October 8, 1996 ?
A few years ago during the Mexico City Olympics, a marathon runner finished the race so far back that people wondered why he bothered. He gave this reason: “I do not represent my country to start the race but to finish it.”
In any endeavor, finishing well is an accomplishment. No matter what we set ourselves to do, obstacles appear in our path. Sometimes they throw our focus away from our goal. Sometimes they trip us and slow us. Sometimes they put us right out of the race.
Boredom does that to me. I take on a challenge that seems important in the beginning but slow down or quit because my interest level drops. The only way I overcome that obstacle is through making sure of my initial commitment. It also helps to remember that interest levels are like emotions; they come and go. True commitment remains and continues to motivate.
Sometimes I slow down or get sidetracked by other concerns. For instance, if I am in school and a there is a crisis in the family, I will skip classes for the family’s sake. They rate higher on my priority list. Priorities are based on values and include those things we want to maintain or keep in our lives. Our values shape our daily decisions—from what to eat for supper to where we put our check mark in an election. Conflicting values cause problems. They can prevent us from finishing what we start by continually sidetracking us.
Fatigue is another obstacle that delays or prevent finishing. A difficult task drains energy and strains emotions. Stress increases. Stopping for a rest is one way to overcome this obstacle. Another is to learn how to work smarter, not harder.
Losing sight of the outcome can also trip us up, like a knitter who loses the pattern and cannot remember what how the sweater should look. Visualizing results is important so we know where we are going. Otherwise, projects are left unfinished.
According to the Apostle Paul, our race through life is not a simple dash. It is like an Olympic marathon. Our “finish line” is to become perfect reflections of Christ. Since we are not yet what we will be, we strive toward that goal. Running well and finishing well require endurance, but we also have a set of obstacles to overcome if we want to reach our prize.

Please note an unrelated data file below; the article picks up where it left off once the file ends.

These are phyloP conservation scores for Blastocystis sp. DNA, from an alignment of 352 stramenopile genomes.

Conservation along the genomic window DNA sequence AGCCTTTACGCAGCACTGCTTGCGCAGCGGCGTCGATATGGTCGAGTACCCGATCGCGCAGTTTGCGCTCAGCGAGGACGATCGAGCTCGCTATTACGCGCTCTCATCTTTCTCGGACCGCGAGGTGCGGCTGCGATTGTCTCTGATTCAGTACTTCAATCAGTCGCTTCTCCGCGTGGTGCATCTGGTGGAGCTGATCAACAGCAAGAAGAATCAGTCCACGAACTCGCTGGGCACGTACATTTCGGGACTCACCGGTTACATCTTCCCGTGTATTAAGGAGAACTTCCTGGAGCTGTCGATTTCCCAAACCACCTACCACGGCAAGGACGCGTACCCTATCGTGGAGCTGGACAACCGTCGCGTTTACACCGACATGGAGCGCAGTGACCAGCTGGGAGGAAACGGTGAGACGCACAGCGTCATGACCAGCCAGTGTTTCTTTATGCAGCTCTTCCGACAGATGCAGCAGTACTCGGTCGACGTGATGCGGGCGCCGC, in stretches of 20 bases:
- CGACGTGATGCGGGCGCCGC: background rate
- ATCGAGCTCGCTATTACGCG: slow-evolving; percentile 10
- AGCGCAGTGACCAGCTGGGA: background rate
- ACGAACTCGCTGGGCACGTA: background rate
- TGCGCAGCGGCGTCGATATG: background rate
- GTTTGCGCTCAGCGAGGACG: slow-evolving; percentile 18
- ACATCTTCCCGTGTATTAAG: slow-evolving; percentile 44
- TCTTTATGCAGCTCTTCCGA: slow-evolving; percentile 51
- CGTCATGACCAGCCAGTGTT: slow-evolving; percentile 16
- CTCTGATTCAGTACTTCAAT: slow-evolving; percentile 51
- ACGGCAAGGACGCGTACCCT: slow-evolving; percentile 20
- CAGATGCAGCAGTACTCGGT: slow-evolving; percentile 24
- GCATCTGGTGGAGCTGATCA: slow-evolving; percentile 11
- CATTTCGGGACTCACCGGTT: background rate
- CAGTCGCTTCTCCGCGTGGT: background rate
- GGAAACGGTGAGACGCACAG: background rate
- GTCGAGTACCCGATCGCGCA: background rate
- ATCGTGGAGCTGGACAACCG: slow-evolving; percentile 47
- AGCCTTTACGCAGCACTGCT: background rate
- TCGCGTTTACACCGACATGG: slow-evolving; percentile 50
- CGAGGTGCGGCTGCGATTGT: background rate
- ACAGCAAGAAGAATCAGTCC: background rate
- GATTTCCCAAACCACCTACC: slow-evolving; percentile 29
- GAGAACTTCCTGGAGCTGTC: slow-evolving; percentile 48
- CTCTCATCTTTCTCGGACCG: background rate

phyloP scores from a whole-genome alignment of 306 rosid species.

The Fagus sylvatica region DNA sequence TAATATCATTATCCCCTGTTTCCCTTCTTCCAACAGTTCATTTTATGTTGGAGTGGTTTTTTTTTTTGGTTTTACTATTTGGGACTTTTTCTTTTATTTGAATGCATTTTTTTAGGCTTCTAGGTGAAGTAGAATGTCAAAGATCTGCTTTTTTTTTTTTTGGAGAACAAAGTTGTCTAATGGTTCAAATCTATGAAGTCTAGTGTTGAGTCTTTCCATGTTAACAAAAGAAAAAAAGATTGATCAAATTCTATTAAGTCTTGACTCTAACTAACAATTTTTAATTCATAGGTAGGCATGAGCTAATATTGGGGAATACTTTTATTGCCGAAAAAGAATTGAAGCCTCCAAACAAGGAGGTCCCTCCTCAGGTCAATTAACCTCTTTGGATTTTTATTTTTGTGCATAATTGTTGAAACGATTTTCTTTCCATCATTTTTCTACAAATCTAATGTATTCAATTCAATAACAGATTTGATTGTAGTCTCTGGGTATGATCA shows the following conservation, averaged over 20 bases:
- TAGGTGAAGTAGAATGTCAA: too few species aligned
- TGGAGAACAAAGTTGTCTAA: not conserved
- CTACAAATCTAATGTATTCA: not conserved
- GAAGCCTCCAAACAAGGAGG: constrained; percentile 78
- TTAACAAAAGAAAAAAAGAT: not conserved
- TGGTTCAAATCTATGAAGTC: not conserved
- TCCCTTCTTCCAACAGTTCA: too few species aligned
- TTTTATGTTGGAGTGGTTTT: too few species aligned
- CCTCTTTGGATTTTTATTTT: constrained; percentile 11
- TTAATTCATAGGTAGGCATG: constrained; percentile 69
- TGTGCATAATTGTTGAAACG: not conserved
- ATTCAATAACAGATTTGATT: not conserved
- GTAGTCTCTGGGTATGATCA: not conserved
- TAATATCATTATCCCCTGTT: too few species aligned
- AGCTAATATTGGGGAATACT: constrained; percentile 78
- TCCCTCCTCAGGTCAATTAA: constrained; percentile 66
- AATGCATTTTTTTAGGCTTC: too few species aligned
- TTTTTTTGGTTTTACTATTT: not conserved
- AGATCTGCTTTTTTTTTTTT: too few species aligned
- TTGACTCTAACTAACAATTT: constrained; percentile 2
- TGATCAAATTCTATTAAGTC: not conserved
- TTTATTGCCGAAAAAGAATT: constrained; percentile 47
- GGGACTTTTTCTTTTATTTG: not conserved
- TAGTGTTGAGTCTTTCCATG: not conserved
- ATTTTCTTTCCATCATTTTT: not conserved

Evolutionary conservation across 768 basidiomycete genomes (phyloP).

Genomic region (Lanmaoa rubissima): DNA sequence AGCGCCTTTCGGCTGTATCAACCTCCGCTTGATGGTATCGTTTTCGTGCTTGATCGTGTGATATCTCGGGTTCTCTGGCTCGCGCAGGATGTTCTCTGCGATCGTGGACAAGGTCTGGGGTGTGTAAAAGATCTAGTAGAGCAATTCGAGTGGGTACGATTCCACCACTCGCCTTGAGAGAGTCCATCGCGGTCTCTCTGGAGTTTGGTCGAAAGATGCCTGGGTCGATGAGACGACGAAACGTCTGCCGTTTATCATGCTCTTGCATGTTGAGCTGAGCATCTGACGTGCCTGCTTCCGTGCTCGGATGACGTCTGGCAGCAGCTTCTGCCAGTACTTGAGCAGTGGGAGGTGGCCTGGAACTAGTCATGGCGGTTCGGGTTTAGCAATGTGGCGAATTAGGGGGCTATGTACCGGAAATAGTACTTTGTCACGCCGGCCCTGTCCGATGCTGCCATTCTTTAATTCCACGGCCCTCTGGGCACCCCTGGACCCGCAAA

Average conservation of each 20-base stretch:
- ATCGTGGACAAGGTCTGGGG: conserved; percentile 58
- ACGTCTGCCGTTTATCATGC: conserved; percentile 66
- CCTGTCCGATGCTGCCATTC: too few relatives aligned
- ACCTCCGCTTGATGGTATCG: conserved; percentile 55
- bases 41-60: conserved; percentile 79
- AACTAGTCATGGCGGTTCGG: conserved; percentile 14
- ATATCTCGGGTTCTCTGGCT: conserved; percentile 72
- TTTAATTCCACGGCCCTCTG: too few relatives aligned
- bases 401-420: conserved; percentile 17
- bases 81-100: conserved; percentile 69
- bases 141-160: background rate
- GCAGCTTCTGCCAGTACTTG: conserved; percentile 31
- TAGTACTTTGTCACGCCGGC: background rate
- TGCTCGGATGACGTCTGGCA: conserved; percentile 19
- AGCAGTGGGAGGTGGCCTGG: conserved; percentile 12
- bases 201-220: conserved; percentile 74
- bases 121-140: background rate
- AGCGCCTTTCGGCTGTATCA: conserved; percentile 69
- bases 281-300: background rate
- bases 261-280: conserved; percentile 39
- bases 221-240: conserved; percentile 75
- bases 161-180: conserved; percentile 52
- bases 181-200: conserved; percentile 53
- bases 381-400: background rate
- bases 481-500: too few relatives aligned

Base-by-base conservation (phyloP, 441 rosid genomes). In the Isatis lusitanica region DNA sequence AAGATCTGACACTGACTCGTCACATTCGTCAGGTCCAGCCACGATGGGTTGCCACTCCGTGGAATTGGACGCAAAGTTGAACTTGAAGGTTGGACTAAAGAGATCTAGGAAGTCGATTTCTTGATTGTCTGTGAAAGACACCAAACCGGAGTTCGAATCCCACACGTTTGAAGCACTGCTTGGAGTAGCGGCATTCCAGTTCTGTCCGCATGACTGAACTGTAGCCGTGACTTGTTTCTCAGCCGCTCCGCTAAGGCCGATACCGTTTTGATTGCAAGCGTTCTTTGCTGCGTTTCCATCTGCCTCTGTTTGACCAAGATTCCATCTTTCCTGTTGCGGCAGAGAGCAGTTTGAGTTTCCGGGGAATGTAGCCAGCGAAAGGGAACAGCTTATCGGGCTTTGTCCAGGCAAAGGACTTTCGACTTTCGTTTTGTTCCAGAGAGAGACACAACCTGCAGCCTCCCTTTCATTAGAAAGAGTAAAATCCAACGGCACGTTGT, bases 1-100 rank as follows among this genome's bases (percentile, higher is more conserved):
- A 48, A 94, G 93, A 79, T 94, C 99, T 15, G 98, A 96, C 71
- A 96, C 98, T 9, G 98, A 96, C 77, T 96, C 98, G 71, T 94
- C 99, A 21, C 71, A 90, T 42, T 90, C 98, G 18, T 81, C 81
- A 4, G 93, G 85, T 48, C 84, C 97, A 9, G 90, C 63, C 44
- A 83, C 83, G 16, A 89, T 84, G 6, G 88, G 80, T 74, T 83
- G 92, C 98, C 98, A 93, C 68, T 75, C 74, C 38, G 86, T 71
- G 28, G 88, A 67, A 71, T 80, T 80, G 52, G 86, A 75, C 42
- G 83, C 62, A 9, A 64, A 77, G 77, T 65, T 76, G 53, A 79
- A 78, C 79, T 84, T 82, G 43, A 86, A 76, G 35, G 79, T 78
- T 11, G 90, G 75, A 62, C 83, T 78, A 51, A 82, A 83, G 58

Mixed priorities can entangle us. As Jesus said, some distractions are like weeds. They choke out our response to the Gospel and prevent God’s Word from producing fruit or results. He defined these weeds as “the worries of this life and the deceitfulness of riches.” Worry takes our eyes off the loving sovereignty of God and riches easily become an idol and our goal. Either obstacle can choke our faith and slow our progress.
Fatigue, of a spiritual nature, also affects Christians. In our battle against the devil’s lies, the world’s temptations, the lure of our own sinfulness, we sometimes trip, fall and grow tired of trying to win. However, the Bible says, “Let us not become weary in doing good, for at the proper time we will reap a harvest if we do not give up.” Another verse says, “Stand firm. Let nothing move you. Always give yourselves fully to the work of the Lord, because you know that your labor in the Lord is not in vain.”
We need to continue with our eyes on God’s promised results and rewards. He assures us that the good we do will have an eternal effect. He guarantees that those who trust Christ will reach heaven. When we do, we will be like Him. What a great reward!
As for boredom, some assume the Christian race is dull, but boredom is seldom an obstacle for anyone who is in the running. When we give our lives to Christ, we become His representatives; we make a commitment to start the race and He makes sure we will finish it.